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What does the Any CPU - Prefer 32 bit option do?

While I am aware that WinRT can not handle exe and can only run Windows Store apps, there are several questions exist on StackOverflow that ask the same question and both reference this blog that says:

In .NET 4.5 and Visual Studio 11 the cheese has been moved. The default for most .NET projects is again AnyCPU, but there is more than one meaning to AnyCPU now. There is an additional sub-type of AnyCPU, “Any CPU 32-bit preferred”, which is the new default (overall, there are now five options for the /platform C# compiler switch: x86, Itanium, x64, anycpu, and anycpu32bitpreferred). When using that flavor of AnyCPU, the semantics are the following:

  • If the process runs on a 32-bit Windows system, it runs as a 32-bit process. IL is compiled to x86 machine code.
  • If the process runs on a 64-bit Windows system, it runs as a 32-bit process. IL is compiled to x86 machine code.
  • If the process runs on an ARM Windows system, it runs as a 32-bit process. IL is compiled to ARM machine code.

However, after purchasing my Surface RT, I created a Hello World program, set it to Any CPU, checked the Prefer 32 Bit flag, compiled and copied it to my Surface. When I ran the program the OS told me that it could not run the program and that I should look to the marketplace as it would for any x86/x64 exe. The exact message displayed was: "This app can't run on your PC. To find apps for this PC, open the Windows Store."

So what does this actually do and is it possible to compile an Any CPU application for Window RT on ARM?

share|improve this question
What was the reason the OS told you it couldn't run the program? Was it specifically due to CPU incompatibility, or was it some other reason? – Greg Hewgill Oct 31 '12 at 1:15
Updated question. The exact message displayed was: "This app can't run on your PC. To find apps for this PC, open the Windows Store." The same message when trying to run other exe's, such as the Chrome installer. – Dragonseer Oct 31 '12 at 1:25
Windows RT cannot run desktop apps (normal .exe files). you have to create a marketplace app in order to be able to run it on the surface. – m0sa Oct 31 '12 at 1:30
@m0sa: Correct and this has been my understanding as well. However, when I came up the blog post and StackOverflow questions, I decided to look into what Any CPU - 32 bit preferred actually does. The blog post is cited several places on the internet as well as here on StackOverflow, so I'm trying to determine if there is some merit to it. – Dragonseer Oct 31 '12 at 1:33
Just get a developer license: so you can deploy your app to your machine – NotMe Oct 24 '13 at 2:25

Based solely on the quote you specified, it suggests that it means the following:

  • If the CPU supports 32-bit processing, then the final machine code will be 32-bit (ARM or x86, doesn't matter).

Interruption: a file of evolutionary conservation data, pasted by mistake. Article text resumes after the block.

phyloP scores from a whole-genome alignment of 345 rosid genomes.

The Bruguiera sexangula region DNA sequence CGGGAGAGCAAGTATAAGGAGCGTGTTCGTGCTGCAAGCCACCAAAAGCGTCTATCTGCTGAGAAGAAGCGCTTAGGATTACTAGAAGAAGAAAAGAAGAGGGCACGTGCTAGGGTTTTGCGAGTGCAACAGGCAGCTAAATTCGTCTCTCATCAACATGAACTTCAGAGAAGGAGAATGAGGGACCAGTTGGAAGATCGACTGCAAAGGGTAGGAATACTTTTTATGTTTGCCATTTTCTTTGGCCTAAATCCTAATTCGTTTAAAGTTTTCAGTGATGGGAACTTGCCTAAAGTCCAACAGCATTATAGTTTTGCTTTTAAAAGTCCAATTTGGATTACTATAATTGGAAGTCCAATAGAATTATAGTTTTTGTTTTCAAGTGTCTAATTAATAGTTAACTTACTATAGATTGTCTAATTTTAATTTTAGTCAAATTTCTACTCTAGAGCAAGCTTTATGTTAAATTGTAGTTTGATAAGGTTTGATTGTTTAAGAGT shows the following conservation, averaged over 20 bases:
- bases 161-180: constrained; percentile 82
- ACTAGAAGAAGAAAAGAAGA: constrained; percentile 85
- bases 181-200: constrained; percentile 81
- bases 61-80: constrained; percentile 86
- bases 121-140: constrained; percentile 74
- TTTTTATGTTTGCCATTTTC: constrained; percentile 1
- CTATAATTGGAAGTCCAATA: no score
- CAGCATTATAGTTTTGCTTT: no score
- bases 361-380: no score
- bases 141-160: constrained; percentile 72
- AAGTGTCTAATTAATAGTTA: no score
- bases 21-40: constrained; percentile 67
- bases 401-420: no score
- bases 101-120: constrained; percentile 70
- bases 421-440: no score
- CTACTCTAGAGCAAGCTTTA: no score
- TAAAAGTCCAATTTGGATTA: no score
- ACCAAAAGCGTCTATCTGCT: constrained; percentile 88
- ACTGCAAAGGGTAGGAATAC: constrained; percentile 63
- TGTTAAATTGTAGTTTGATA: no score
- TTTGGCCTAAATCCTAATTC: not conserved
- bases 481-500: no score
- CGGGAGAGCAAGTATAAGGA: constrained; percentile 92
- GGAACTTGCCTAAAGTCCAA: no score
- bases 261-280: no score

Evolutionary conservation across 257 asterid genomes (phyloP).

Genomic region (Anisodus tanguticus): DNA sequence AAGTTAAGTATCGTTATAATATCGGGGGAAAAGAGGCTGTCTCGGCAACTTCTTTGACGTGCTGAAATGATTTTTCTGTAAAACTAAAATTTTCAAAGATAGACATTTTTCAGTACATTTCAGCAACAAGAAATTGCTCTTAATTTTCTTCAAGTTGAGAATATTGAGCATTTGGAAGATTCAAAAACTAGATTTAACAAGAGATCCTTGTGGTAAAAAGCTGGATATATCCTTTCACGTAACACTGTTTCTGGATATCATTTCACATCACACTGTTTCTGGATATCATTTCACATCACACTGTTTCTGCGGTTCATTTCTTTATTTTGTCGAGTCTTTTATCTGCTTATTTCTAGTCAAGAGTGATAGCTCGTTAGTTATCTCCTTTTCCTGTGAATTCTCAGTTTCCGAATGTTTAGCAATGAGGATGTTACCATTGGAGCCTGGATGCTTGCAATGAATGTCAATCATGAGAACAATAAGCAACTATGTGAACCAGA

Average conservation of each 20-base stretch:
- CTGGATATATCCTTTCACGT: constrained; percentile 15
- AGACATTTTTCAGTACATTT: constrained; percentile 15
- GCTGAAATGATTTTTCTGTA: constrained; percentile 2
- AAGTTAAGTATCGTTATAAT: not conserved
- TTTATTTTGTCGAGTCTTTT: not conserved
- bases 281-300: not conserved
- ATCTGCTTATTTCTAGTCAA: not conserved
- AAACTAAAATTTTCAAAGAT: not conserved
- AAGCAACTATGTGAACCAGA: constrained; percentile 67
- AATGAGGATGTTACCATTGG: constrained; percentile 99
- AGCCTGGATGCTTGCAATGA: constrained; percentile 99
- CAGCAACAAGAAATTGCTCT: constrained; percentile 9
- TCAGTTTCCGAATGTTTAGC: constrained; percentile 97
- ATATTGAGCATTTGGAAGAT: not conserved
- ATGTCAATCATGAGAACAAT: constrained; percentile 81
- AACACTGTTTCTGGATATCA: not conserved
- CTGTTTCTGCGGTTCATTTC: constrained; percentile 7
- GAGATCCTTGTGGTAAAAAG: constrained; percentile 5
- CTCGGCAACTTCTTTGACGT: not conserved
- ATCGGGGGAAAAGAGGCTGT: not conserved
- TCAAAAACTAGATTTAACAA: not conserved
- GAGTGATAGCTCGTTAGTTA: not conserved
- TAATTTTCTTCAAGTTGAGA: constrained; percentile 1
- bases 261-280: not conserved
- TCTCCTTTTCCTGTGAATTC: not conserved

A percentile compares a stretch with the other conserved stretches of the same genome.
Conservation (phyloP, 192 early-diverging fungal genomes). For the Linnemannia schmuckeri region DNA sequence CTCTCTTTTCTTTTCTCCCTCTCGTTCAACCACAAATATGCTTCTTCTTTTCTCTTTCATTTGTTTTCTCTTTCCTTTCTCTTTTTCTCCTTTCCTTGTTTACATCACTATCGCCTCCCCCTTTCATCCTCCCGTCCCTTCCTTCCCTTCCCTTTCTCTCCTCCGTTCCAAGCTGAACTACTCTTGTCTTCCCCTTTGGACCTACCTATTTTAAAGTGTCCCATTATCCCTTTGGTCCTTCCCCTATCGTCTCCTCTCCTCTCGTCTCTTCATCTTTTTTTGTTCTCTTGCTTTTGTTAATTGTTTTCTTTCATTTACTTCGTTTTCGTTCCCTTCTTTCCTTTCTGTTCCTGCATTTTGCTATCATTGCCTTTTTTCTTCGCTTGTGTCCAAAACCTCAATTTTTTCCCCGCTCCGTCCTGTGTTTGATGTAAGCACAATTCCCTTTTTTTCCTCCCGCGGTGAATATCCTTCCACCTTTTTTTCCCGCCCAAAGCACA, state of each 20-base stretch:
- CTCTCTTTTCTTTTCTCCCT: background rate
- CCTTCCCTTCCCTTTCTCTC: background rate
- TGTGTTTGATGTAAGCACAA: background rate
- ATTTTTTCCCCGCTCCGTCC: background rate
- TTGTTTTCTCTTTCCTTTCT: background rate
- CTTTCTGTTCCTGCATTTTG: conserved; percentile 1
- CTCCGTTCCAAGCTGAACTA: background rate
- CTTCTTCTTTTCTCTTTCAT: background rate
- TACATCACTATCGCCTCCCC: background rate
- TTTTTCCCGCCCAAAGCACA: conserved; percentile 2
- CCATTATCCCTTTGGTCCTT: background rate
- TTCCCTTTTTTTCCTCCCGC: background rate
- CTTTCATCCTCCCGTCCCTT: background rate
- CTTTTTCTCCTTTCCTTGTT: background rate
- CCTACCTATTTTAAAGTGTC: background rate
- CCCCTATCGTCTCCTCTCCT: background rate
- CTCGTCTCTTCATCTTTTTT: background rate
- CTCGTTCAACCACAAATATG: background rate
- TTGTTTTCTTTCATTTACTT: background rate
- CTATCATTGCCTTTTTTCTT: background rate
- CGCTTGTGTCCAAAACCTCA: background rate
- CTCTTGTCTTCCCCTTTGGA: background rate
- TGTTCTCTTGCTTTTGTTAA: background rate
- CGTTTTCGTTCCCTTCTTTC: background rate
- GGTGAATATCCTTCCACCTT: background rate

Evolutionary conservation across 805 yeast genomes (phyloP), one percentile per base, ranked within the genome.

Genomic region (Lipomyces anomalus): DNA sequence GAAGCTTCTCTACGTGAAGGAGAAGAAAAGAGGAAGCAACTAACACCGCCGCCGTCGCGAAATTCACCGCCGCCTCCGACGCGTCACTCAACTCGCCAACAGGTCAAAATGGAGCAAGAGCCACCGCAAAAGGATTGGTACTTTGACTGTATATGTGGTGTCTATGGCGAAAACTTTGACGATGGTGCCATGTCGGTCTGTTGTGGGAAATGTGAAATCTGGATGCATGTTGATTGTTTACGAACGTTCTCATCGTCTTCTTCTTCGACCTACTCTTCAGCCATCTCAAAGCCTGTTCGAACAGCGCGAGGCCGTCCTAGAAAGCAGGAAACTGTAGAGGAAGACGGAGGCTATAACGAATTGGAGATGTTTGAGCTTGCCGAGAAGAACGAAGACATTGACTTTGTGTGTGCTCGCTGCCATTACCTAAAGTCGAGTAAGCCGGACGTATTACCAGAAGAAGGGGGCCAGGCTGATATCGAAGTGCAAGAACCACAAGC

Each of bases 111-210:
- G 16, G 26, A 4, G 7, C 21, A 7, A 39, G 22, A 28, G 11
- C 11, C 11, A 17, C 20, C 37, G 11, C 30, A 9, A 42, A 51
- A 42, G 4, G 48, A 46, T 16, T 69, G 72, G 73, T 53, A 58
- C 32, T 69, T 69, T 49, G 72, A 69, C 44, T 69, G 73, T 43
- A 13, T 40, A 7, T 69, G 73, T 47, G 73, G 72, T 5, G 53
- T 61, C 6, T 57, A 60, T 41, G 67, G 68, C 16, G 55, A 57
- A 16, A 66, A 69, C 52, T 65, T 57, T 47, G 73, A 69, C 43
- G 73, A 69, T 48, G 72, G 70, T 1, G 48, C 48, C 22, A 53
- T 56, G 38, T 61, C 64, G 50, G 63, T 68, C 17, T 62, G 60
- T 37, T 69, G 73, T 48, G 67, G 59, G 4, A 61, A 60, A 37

• If not, then the machine code will be 64-bit.

In the days of old, AnyCPU meant "I am platform agnostic." This typically meant that you would get 64-bit on 64-bit platforms, and 32-bit otherwise.

However, there are reasons why you may want 32-bit even on a 64-bit CPU: Pointers are half the size, so you use less memory; code is smaller, so more fits into the cache, etc. But, there was no way to force the CLR to use 32-bit, and still retain 64-bit in the cases it was necessary.

Now, with AnyCPU - 32 bit preferred, you can have your cake (64-bit support when necessary) and eat it too (32-bit support when possible)

Note: If I am not mistaken, Itanium would be a platform that only supports 64-bit, not 32-bit code. There may or may not be others.

Disclaimer: I am not an expert, this is just from various blog posts that I've read over the last 6 months or so

share|improve this answer
WoW64 is an optional install on servers – Mark Sowul Nov 23 '13 at 1:29
It would be so cool if the user had a choice whether one day he is low on memory and just wants an app to operate against small data, so 32-bit would be sufficient, and another day he could be able to run the AnyCPU app with full 64 bit support. Or an app using DirectShow (or other similar framework) can (will!) behave totally different using x86 or x64. – springy76 Jan 28 '14 at 12:41
It's my understanding that Ia64 is not compatible with regular x64 though -- you have to specifically target Ia64, right? – BrainSlugs83 Sep 1 '14 at 23:16
The debate if to use 32-bit before 64-bit or vice versa has no real good answer yet. There are pros and cons from both sides as where 64-bit processors handles 64-bit variables faster than 32-bit variables, but they take more memory etc. – einord Mar 3 '15 at 9:52

Windows RT requires exe files to be signed for it to run. But if you jailbreak your RT then it can run any exe file as long as it is supported on Windows on ARM (.NET or native ARM) apps

More on this option on What AnyCPU Really Means As Of .NET 4.5 and Visual Studio 11

share|improve this answer
"the cheese has been moved" -- linking to the blog post which raised this question could create a stack overflow ;-) – springy76 Jan 28 '14 at 11:05

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